Ardent

Self-validating smart models for Laravel Framework 4's Eloquent O/RM.

Based on the Aware bundle for Laravel 3 by Colby Rabideau.

Copyright (C) 2013 Max Ehsan <http://laravelbook.com/>

Installation

Add laravelbook/ardent as a requirement to composer.json:

{
    "require": {
        "laravelbook/ardent": "dev-master"
    }
}

Update your packages with composer update or install with composer install.

Documentation

Introduction

How often do you find yourself re-creating the same boilerplate code in the applications you build? Does this typical form processing code look all too familiar to you?

Route::post( 'register', function () {
        $rules = array(
            'name'      => 'required|min:3|max:80|alpha_dash',
            'email'     => 'required|between:3,64|email|unique:users',
            'password'  =>'required|alpha_num|between:4,8|confirmed',
            'password_confirmation'=>'required|alpha_num|between:4,8'
        );

        $validator = Validator::make( Input::all(), $rules );

        if ( $validator->passes() ) {
            User::create( array(
                    'name'      => Input::get( 'real_name' ),
                    'email'     => Input::get( 'email' ),
                    'password'  => Hash::make( Input::get( 'password' ) )
                ) );

            return Redirect::to( '/' )->with( 'message', 'Thanks for registering!' );
        } else {
            return Redirect::to( '/' )->withErrors( $v->getMessages() );
        }
    }
);

Implementing this yourself often results in a lot of repeated boilerplate code. As an added bonus, you controllers (or route handlers) get prematurely fat, and your code becomes messy, ugly and difficult to understand.

What if someone else did all the heavy-lifting for you? What if, instead of regurgitating the above mess, all you needed to type was these few lines?...

Route::post( 'register', function () {
        $user = new User;
        if ( $user->save() ) {
            return Redirect::to( '/' )->with( 'message', 'Thanks for registering!' );
        } else {
            return Redirect::to( '/' )->withErrors( $user->errors() );
        }
    }
);

Enter Ardent!

Ardent - the magic-dust-powered, wrist-friendly, one-stop solution to all your dreary input sanitization boilerplates!

Puns aside, input validation functionality can quickly become tedious to write and maintain. Ardent deals away with these complexities by providing helpers for automating many repetitive tasks.

Ardent is not just great for input validation, though - it will help you significantly reduce your Eloquent data model code. Ardent is particularly useful if you find yourself wearily writing very similar code time and again in multiple individual applications.

For example, user registration or blog post submission is a common coding requirement that you might want to implement in one application and reuse again in other applications. With Ardent, you can write your self-aware, smart models just once, then re-use them (with no or very little modification) in other projects. Once you get used to this way of doing things, you'll honestly wonder how you ever coped without Ardent.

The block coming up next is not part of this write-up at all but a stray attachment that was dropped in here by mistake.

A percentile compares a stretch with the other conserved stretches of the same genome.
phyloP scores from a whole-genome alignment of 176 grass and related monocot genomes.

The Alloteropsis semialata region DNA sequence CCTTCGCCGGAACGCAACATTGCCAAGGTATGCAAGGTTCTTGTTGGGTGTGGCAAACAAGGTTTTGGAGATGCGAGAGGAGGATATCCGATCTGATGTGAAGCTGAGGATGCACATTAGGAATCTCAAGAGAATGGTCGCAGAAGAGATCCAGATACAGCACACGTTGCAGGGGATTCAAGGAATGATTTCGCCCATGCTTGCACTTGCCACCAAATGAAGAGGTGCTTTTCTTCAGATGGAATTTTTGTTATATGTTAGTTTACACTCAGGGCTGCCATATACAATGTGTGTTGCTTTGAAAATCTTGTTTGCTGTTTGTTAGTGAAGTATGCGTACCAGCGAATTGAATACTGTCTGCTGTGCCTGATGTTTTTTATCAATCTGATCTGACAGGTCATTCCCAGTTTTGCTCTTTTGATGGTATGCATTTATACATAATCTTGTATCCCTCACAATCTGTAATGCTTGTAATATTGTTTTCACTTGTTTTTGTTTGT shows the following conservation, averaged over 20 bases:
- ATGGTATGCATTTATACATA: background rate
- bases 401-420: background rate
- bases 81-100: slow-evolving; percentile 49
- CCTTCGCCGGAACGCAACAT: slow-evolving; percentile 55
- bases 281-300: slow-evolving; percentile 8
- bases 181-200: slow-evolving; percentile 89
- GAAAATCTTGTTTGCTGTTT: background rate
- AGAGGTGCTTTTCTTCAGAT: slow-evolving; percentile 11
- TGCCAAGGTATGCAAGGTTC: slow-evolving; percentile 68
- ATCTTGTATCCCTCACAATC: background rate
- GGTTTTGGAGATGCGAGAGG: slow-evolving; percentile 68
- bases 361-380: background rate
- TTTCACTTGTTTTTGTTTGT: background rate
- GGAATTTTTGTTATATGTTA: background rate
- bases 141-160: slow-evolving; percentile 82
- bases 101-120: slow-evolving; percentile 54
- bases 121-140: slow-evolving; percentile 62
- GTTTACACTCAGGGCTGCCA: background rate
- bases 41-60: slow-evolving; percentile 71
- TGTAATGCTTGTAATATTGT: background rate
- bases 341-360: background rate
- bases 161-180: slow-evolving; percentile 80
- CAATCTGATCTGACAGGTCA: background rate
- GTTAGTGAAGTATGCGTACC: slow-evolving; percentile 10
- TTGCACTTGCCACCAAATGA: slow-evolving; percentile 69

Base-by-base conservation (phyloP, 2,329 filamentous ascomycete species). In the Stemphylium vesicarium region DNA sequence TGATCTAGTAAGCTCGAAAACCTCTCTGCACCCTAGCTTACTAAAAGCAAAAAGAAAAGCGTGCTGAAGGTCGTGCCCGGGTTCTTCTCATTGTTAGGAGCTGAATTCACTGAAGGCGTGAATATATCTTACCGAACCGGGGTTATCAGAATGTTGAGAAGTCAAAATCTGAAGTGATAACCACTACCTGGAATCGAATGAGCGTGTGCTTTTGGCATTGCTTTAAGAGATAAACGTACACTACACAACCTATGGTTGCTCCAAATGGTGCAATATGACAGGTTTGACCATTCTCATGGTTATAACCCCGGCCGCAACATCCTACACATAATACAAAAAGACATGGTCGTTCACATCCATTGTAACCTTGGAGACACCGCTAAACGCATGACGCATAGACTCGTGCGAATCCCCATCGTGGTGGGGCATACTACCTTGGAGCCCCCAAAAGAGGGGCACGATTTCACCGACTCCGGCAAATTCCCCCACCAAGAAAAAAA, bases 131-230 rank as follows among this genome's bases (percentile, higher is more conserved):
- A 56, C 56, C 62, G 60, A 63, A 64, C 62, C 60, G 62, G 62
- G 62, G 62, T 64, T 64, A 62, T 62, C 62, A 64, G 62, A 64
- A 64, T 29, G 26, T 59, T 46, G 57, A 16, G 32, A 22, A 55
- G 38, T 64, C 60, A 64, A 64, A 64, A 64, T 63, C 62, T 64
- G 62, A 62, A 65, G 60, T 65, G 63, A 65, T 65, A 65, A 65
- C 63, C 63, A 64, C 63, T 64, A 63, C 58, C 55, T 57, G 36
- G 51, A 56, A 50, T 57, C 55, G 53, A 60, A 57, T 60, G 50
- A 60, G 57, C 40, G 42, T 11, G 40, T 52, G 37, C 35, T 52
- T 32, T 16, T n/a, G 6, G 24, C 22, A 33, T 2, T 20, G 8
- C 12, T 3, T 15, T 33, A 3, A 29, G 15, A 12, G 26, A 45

No more repetitive brain strain injury for you!

Getting Started

Ardent aims to extend the Eloquent base class without changing its core functionality. Since Ardent itself is a descendant of Illuminate\Database\Eloquent\Model, all your Ardent models are fully compatible with Eloquent and can harness the full power of Laravels awesome OR/M.

To create a new Ardent model, simply make your model class derive from the Ardent base class:

use LaravelBook\Ardent\Ardent;

class User extends Ardent {}

Note: You can freely co-mingle your plain-vanilla Eloquent models with Ardent descendants. If a model object doesn't rely upon user submitted content and therefore doesn't require validation - you may leave the Eloquent model class as it is.

Effortless Validation with Ardent

Ardent models use Laravel's built-in Validator class. Defining validation rules for a model is simple and is typically done in your model class as a static variable:

use LaravelBook\Ardent\Ardent;

class User extends Ardent {

  /**
   * Ardent validation rules
   */
  public static $rules = array(
    'name' => 'required|between:4,16',
    'email' => 'required|email',
    'password' => 'required|alpha_num|between:4,8|confirmed',
    'password_confirmation' => 'required|alpha_num|between:4,8',
  );

  ...

}

Ardent models validate themselves automatically when Ardent->save() is called.

$user = new User;
$user->name = 'John doe';
$user->email = 'john@doe.com';
$user->password = 'test';
$success = $user->save(); // returns false if model is invalid

Note: You can also validate a model at any time using the Ardent->validate() method.

Retrieving Validation Errors

When an Ardent model fails to validate, a Illuminate\Support\MessageBag object is attached to the Ardent object which contains validation failure messages.

Retrieve the validation errors message collection instance with Ardent->errors() method or Ardent->validationErrors property.